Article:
3 in 5 adults in Canada have bad childhoods, study finds

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In a new study, researchers found that roughly three in every five Canadian adults have been exposed to childhood abuse, neglect, intimate partner violence or other household adversity.

They showed that adverse childhood experiences are highly prevalent in the Canadian population, with 62% of Canadian adults aged 45 to 85 reporting at least one exposure

The research was conducted by a team at McMaster University.

The study used data collected from 44,817 people enrolled in the Canadian Longitudinal Study on Aging (CLSA), a large, national population-based study of health and aging.

The participants completed questionnaires about adverse childhood experiences through telephone and face-to-face interviews between 2015 and 2018.

The team found childhood exposure to physical abuse, intimate partner violence and emotional abuse were the most prevalent types of adverse childhood experiences reported across all participants.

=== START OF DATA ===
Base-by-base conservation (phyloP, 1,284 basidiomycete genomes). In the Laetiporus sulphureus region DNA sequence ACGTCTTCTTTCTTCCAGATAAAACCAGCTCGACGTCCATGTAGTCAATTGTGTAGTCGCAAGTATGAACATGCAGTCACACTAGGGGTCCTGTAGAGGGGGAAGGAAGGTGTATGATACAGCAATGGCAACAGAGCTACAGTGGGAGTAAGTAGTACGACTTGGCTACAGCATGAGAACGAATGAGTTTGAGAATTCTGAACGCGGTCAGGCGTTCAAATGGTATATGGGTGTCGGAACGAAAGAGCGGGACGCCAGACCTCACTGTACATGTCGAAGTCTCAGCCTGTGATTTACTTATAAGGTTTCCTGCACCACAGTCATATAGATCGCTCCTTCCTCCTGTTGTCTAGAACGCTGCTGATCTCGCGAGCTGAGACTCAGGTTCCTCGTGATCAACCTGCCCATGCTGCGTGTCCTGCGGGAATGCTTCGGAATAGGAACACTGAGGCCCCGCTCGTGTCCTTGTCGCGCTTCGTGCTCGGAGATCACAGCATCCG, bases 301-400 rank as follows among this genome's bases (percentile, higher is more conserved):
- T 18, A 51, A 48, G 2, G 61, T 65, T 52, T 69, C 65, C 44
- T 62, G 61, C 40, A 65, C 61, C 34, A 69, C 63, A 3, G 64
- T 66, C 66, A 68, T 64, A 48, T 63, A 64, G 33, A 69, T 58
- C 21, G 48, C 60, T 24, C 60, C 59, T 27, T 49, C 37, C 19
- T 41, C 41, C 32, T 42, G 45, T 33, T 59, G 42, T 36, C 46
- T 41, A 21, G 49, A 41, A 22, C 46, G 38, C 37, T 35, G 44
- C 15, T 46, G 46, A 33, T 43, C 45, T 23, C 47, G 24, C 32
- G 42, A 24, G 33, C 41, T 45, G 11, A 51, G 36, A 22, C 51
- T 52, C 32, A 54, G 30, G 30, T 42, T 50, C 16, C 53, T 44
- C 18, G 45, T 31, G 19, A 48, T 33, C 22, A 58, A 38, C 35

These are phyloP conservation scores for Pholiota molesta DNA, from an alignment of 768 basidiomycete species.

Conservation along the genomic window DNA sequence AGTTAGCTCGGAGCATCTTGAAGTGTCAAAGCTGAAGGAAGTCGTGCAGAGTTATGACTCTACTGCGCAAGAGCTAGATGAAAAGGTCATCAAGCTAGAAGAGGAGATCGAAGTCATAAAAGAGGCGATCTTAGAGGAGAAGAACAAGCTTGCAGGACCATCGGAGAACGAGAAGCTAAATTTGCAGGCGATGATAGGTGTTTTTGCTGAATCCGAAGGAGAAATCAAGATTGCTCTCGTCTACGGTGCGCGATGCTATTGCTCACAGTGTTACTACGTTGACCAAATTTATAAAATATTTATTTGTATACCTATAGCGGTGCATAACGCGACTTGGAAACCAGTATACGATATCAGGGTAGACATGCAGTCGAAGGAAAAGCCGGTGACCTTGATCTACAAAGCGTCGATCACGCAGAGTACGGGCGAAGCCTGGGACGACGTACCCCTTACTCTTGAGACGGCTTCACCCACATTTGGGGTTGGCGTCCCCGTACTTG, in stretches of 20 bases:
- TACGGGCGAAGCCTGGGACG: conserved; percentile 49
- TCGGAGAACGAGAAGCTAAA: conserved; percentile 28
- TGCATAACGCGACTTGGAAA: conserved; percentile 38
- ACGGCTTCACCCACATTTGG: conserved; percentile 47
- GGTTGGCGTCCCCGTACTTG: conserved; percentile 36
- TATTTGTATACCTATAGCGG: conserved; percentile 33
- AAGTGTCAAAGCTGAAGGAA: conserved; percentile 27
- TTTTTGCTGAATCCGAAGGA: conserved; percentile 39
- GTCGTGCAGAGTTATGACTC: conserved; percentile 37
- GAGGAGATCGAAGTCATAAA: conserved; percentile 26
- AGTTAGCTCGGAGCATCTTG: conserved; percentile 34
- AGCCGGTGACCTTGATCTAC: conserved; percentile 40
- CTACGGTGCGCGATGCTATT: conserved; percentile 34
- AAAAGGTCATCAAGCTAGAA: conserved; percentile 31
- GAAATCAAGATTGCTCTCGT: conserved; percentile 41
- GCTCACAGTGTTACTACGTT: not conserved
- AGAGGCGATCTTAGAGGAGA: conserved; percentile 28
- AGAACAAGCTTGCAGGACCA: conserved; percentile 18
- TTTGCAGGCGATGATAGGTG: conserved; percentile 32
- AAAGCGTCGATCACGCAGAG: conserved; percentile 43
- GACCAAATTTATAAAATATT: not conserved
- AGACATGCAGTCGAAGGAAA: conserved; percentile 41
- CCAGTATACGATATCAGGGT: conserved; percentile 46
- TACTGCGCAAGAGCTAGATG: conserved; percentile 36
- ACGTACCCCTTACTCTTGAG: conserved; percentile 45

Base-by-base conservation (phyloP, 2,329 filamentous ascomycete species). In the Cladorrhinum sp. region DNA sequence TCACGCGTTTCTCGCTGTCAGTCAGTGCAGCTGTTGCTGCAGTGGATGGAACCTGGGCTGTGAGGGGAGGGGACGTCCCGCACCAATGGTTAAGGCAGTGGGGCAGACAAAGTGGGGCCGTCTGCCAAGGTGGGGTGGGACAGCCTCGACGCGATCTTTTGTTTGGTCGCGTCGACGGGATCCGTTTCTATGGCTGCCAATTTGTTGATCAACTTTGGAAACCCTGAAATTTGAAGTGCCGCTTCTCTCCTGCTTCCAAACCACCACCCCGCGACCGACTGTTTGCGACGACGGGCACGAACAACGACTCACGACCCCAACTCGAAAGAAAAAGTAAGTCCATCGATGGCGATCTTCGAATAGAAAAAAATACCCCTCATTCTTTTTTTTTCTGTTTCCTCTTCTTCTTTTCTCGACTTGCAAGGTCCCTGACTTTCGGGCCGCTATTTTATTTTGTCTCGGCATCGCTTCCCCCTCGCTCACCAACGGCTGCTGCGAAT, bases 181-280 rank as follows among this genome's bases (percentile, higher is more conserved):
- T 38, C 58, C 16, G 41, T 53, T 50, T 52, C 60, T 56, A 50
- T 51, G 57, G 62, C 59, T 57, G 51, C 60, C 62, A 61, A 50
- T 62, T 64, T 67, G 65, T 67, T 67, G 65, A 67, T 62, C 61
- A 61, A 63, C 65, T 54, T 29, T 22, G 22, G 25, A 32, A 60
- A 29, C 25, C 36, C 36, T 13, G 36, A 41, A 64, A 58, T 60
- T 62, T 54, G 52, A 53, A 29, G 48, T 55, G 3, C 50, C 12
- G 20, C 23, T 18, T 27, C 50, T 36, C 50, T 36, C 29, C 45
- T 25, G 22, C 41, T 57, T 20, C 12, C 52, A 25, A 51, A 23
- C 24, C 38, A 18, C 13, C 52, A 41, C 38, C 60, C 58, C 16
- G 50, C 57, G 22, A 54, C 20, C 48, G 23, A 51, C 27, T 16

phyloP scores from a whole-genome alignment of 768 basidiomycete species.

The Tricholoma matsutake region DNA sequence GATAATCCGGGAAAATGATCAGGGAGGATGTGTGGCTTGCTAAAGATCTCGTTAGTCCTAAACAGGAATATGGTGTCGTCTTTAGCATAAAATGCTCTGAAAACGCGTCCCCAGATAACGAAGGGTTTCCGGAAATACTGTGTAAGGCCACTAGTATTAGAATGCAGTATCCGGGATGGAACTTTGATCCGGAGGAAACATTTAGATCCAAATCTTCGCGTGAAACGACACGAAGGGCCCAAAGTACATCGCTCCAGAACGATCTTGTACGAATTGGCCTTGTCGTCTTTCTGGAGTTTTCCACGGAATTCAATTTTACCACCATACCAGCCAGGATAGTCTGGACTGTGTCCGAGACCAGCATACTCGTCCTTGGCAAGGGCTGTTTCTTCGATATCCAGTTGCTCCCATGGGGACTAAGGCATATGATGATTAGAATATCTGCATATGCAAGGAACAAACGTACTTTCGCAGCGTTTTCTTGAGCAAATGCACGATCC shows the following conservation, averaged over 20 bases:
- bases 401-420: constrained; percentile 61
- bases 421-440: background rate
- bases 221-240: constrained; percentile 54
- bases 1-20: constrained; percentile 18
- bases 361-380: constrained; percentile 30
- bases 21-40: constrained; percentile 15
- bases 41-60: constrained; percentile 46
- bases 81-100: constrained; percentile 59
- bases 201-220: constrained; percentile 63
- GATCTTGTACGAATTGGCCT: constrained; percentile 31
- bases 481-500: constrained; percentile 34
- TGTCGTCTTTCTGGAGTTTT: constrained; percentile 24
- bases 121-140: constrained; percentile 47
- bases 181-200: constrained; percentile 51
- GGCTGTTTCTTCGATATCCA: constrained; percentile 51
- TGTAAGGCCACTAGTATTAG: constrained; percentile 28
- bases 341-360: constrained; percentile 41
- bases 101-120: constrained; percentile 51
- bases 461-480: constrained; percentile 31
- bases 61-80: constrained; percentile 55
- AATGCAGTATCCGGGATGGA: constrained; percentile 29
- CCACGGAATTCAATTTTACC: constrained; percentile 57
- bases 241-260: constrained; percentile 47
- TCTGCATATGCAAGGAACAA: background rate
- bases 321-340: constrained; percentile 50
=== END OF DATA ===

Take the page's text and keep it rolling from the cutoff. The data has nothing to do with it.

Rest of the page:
More than one in four adults reported exposure to physical abuse, and one in five reported exposure to intimate partner violence and emotional abuse in childhood.

The researchers found that adverse childhood experiences were highly prevalent across all demographic groups, although some groups experienced an unequal or greater burden.

People younger than 65 years, women, those with less education, lower annual household income, and those of non-heterosexual orientation reported greater exposure.

The research also showed that exposure to adverse childhood events varied across Canadian provinces.

The team says scientists need to take measures to improve the quality of household environments, support positive parenting and promote healthy child development, as well as integrate trauma-informed care to prevent the negative consequences of adverse childhood experiences.

The study is published in CMAJ Open. One author of the study is Divya Joshi.

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